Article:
Like I told you now, if you are to be my insured, let’s say Guardian, I am a broker handling Guardian, an Insurance company is not entitled to go and visit Guardian because there is a broker handling them. But what you see the insurance companies do is that they would go to Guardian. It is very unethical everywhere in the world. That is the reason why the public say they want the broker and the underwriter. The only person you need is the broker not the underwriter because the practice is that the insured wants to be in a position that you can get your claim. If you go directly to an insurance company you need little incentive, if you have a claim who will fight for you?
The problem the Nigeria insurance industry is having today is this image. Why do they have bad image? They have bad image because they are not settling claims, so the public don’t have confidence in them, and if they don’t have confidence how would they grow? Everywhere in the world claims are settled as at when due, if you don’t settle claims, there will be no confidence.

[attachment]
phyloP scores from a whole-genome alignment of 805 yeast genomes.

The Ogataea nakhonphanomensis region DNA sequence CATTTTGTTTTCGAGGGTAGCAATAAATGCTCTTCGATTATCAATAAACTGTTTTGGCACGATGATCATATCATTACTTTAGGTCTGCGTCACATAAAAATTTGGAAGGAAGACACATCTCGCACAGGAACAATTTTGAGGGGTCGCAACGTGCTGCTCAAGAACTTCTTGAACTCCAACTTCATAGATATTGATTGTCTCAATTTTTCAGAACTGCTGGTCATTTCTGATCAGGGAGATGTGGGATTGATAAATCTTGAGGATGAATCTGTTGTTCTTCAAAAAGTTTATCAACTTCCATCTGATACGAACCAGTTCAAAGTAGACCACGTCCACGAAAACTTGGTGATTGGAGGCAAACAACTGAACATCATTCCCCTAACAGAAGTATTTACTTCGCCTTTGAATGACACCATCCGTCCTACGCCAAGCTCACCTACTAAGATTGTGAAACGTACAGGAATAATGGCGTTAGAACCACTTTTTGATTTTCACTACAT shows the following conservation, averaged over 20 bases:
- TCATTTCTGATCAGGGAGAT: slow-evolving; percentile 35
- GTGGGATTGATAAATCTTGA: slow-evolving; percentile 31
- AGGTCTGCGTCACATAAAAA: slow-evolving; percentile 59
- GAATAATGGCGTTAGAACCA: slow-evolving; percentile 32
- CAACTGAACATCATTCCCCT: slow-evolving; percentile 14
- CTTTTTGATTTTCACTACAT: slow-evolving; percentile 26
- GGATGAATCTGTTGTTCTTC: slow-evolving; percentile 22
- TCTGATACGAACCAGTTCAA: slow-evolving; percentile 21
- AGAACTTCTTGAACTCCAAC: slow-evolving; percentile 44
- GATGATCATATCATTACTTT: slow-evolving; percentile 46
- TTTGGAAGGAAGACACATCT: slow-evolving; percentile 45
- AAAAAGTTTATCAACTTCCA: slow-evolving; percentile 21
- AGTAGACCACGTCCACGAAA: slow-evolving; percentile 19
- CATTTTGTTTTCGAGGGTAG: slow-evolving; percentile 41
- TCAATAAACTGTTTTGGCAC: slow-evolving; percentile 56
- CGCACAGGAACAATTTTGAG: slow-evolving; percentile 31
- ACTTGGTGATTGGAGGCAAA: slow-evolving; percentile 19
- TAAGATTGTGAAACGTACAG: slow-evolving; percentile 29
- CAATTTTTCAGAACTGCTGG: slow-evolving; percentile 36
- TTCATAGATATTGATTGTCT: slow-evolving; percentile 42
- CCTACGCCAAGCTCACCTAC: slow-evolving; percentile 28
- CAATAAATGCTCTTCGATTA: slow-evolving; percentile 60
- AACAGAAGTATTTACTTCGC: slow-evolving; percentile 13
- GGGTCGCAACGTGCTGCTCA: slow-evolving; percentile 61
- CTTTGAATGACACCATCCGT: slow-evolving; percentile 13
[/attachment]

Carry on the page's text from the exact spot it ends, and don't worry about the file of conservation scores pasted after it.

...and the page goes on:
How is the issue with Nigeria Aviation insurance and the forex challenge. What do you think is the way forward?
It appears the Central Bank perhaps has inconsistent policy on foreign exchange, which makes things very hard. Nigeria has economic problems, but I think we should solve our problems gradually. If insurance premium is not paid because of Forex, who will grant you insurance cover? We have to understand that Aviation is not in a domesticated industry, it is International, there are rules that bind everybody globally, so Nigeria cannot be an exception. Whether you like it or not, insurance premium must be paid, if premium it is not paid how do we grant cover.? What I am trying to say is that government has to look into to the issue of forex. It is not possible to say everything has to be done in naira. In the old days when our currency was very strong you could go to Britain and change naira, you can go to Saudi Arabia to change naira, if anybody has to do anything it has to be in that currency but right now the naira is very weak.